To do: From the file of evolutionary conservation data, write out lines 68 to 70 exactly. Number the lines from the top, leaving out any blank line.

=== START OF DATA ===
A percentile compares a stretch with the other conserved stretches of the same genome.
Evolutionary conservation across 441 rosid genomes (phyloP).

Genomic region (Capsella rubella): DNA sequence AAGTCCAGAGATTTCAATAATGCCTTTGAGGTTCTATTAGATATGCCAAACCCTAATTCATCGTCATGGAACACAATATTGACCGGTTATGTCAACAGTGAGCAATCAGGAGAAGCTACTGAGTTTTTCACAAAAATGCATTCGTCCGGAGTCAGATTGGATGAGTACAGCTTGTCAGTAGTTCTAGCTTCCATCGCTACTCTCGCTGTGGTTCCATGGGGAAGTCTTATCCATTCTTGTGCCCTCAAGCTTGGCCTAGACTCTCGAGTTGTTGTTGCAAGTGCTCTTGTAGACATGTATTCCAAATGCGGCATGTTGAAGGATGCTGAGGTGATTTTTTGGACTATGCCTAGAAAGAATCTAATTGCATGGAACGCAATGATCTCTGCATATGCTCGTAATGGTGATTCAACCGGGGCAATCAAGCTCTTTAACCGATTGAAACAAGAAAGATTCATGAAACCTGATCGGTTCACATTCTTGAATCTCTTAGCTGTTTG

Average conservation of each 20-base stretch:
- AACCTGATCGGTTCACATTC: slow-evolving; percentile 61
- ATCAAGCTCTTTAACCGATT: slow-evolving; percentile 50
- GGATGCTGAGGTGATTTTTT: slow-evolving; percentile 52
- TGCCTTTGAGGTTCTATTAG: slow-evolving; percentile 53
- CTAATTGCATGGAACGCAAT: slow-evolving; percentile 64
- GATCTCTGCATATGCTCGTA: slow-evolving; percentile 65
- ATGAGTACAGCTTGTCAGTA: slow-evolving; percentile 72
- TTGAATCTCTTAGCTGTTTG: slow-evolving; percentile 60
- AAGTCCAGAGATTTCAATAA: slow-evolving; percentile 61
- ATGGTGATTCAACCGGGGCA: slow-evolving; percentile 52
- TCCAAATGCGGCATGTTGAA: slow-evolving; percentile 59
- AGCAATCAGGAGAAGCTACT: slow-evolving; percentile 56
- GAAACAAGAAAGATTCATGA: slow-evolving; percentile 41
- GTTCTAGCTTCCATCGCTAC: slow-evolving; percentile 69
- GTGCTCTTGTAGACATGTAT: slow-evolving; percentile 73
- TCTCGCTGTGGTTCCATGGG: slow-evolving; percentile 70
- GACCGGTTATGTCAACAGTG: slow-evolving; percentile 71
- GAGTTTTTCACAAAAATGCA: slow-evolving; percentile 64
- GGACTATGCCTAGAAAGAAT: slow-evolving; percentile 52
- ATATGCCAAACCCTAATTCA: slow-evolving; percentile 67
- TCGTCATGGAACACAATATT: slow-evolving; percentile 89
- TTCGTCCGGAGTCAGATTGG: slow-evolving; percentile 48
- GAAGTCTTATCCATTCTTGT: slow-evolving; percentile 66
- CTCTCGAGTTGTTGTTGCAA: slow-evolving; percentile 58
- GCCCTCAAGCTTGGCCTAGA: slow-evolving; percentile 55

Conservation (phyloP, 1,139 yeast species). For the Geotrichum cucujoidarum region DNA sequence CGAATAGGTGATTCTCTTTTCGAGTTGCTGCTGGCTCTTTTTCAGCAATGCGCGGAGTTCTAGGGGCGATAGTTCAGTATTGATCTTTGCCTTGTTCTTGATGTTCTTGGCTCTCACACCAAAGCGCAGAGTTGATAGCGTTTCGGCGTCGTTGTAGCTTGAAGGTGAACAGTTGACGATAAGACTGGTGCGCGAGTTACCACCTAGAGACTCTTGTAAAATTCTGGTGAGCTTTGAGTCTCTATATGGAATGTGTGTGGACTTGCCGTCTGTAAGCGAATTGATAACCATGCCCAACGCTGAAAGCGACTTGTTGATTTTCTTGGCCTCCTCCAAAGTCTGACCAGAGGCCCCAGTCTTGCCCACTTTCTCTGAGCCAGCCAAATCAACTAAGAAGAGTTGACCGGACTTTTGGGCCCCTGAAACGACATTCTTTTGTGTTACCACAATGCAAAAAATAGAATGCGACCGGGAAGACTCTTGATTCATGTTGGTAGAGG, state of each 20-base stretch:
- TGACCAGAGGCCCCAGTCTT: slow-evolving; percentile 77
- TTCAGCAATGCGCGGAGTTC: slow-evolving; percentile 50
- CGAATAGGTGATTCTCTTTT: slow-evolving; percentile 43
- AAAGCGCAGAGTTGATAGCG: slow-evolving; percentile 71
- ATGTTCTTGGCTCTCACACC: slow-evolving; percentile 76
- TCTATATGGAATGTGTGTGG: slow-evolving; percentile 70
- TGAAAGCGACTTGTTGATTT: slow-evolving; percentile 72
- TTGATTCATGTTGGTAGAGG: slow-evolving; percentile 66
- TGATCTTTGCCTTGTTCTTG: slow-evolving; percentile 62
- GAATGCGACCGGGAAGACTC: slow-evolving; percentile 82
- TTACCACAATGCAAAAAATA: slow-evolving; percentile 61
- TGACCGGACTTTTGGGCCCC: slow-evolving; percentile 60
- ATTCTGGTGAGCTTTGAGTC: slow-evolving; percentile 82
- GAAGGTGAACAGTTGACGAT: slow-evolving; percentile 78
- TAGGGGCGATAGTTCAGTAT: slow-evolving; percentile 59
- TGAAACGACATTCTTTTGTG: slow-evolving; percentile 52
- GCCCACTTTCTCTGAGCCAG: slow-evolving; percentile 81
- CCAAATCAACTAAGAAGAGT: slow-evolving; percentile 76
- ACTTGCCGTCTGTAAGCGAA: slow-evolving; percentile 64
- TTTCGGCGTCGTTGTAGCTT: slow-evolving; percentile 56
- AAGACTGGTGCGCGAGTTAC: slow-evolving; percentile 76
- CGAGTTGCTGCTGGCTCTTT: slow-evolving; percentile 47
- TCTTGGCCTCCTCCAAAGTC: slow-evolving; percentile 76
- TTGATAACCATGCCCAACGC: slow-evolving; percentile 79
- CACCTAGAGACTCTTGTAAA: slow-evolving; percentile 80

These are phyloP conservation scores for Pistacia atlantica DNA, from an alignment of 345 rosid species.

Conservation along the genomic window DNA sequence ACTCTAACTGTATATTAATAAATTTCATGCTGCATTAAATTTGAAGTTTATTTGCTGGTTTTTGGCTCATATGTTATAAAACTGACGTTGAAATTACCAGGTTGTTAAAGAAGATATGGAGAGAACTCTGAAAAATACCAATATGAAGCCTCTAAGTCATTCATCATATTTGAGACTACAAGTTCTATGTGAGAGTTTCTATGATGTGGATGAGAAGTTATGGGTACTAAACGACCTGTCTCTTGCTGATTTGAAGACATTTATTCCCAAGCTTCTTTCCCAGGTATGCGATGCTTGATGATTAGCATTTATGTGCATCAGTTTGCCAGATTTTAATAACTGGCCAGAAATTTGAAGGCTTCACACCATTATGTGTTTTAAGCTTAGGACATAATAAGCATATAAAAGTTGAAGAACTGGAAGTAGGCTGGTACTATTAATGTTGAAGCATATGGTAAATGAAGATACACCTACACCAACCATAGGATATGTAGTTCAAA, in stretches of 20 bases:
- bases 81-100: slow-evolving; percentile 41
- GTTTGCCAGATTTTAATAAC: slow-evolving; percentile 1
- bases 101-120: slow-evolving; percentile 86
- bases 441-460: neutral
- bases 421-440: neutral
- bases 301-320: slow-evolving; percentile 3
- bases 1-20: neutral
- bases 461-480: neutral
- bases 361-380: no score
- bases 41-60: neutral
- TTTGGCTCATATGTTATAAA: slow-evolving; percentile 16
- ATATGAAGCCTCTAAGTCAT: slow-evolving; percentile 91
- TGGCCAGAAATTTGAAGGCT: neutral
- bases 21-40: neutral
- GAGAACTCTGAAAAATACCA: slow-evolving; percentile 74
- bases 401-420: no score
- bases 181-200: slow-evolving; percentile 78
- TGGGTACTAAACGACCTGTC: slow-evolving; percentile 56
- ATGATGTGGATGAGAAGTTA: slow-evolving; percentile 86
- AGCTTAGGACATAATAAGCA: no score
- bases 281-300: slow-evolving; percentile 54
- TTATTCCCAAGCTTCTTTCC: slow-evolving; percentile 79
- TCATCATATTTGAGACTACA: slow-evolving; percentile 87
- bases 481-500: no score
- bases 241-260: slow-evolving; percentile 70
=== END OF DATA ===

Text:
- TTTGGCTCATATGTTATAAA: slow-evolving; percentile 16
- ATATGAAGCCTCTAAGTCAT: slow-evolving; percentile 91
- TGGCCAGAAATTTGAAGGCT: neutral